20. Insect repellant 
21. First Aid kit 
22. Snakebite kit 
23. Bee and wasp spray 
24. Ivy Block (for poison ivy, oak and sumac) 
25. Last but not least, a storage box to keep all this in. 

 

STEP TWO: PHOTOGRAPHING THE CEMETERY

Most people canít travel to every cemetery that an ancestor is buried at and I really urge you to photograph the whole cemetery. Iíve found that its taking me only 1-1 1/2 hours to photograph 200 headstones. Headstones are disappearing at an alarming rate either to vandalism or just plain erosion, and you can help your descendents and others by photographing and submitting your cemeteries photographs online. 

When I arrive I like to start at one end of the cemetery and work my way through. This also where your mirror will come in handy. The older stones have a lot of wear and tear and you can use the mirror to reflect light on the stone.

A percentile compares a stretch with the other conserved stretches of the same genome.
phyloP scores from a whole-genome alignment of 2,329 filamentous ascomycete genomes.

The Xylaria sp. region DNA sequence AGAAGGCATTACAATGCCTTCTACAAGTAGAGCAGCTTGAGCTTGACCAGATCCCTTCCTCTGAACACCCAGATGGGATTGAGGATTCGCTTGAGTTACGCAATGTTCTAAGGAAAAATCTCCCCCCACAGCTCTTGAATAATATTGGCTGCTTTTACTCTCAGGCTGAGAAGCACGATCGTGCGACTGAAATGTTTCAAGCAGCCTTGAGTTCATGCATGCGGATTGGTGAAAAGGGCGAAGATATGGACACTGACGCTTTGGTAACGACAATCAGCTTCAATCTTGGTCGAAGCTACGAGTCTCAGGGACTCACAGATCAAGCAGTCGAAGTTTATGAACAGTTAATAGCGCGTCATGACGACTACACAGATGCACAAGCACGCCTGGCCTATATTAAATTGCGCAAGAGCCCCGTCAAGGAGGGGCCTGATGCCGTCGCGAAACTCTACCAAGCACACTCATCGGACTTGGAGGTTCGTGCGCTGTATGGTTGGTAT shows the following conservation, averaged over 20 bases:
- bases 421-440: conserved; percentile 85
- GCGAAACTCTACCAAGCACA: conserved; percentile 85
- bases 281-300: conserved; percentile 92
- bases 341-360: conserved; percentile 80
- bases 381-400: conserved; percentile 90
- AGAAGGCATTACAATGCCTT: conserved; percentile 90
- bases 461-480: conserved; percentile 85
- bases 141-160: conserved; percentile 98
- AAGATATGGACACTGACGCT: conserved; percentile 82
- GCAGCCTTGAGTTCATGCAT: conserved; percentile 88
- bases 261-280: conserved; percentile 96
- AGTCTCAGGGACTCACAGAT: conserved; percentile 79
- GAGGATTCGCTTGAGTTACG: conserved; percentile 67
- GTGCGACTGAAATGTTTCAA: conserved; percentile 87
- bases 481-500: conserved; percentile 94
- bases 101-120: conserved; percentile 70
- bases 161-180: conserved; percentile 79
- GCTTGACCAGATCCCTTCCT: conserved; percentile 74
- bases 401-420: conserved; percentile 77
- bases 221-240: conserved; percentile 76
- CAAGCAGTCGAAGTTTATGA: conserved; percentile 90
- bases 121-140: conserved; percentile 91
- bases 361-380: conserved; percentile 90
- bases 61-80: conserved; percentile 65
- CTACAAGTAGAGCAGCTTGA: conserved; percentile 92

Since you are creating a record of the cemetery in addition to photographing a single stone. Here are my suggestions on what should be photographed: 

1. Several showing the whole cemetery. Its best to take one from several different angles in the cemetery. 
2. The front gates of the cemetery. 
3. Each headstone. Most of the preservationist recommend shooting two shots of each headstone, one close up and one from a distance. Itís also optional to shoot a wide shot of the family plot. (this is helpful when trying to locate missing family members, such as a field stone in the plot, and unmarked graves)

The following are suggestions from SavingGraves.com on how to get those hard to read stones to stand out in your photographs: